Friday, June 13, 2008

Book Review: God's Secretaries

Now we enter the "preparing for London/Oxford" section of my summer reading. First up is Adam Nicolson's God's Secretaries, an account of how the King James Bible was translated. The basic message is that good things can come from committees. The translation process was so communal and anonymous that it's very difficult to reconstruct. It came from a society that was truly steeped in words, spoken and written, and that was the single most important factor in making this whole thing work. That and a less-than-strict adherence to literalism, interestingly enough.

The book is enjoyable but the writing seems strangely dense at times -- you're enjoying it and you want to keep finding out about that word and that translation process, but you also want to put it down because you feel vaguely tired by the author's style. I'm not sure how that happened, but it's not just me, I confirmed it with a colleague who's also read the book (or, more precisely, the first part of the book!).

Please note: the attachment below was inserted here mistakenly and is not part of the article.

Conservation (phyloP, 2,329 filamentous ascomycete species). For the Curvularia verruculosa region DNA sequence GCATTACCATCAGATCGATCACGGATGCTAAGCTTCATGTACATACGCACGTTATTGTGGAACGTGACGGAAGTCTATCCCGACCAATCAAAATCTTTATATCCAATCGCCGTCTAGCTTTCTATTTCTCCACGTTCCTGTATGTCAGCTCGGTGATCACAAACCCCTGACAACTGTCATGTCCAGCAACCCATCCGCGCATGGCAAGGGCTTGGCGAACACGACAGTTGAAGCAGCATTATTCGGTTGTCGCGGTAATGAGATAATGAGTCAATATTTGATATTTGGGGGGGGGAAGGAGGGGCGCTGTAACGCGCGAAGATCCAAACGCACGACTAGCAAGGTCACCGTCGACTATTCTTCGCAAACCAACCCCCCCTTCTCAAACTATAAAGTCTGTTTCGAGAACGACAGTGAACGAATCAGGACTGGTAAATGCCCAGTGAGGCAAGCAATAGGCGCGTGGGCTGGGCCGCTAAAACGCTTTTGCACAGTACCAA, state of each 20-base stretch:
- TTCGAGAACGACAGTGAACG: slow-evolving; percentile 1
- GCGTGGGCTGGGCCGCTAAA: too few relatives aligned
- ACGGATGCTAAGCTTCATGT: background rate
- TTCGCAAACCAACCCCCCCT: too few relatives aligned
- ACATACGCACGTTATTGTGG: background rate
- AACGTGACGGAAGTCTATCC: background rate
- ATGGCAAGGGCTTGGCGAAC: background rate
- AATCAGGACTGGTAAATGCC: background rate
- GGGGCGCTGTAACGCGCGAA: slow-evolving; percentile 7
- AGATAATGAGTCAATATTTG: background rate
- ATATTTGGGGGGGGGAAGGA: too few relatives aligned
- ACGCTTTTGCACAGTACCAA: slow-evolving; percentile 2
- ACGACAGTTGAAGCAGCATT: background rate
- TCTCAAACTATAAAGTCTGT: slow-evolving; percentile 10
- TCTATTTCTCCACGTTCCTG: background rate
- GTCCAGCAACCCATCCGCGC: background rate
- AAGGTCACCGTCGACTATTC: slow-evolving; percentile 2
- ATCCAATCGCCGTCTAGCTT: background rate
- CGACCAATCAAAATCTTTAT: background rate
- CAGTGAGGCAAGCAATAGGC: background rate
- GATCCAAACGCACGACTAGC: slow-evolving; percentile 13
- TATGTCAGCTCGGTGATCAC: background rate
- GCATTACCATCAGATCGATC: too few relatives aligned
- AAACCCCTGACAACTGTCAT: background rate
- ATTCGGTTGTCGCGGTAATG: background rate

The last part of the book holds the KJV up to more modern translations, which are also communal efforts but focus on getting it to be right rather than getting it to sound right. Some good criticisms in there, although I'm concerned that the deck has been intentially stacked by the author, and I'd like to know what happens with two other translations in particular: The Jerusalem Bible, which I think navigates literalism and beauty particularly well; and The Revised Standard Version, which purports to be derived from the KJV and is the most commonly used by scholars (at least the scholars I read). There are lots of problems with current translations, mostly along the line of "you get what you ask for" and the fact that the Bible is just not read as much, whether singly or communally.

Shakespeare was also a product of this same word-drenched period. So will that time never come again? Can there be no more Shakespeares? I like to think we've gained something with scholarly accuracy, but I do admit that there's something more to the KJV. Reading this book has convinced me to stick with KJV for personal reading for another year or two at least. After all, if it was good enough for Paul and Timothy, it's good enough for me.

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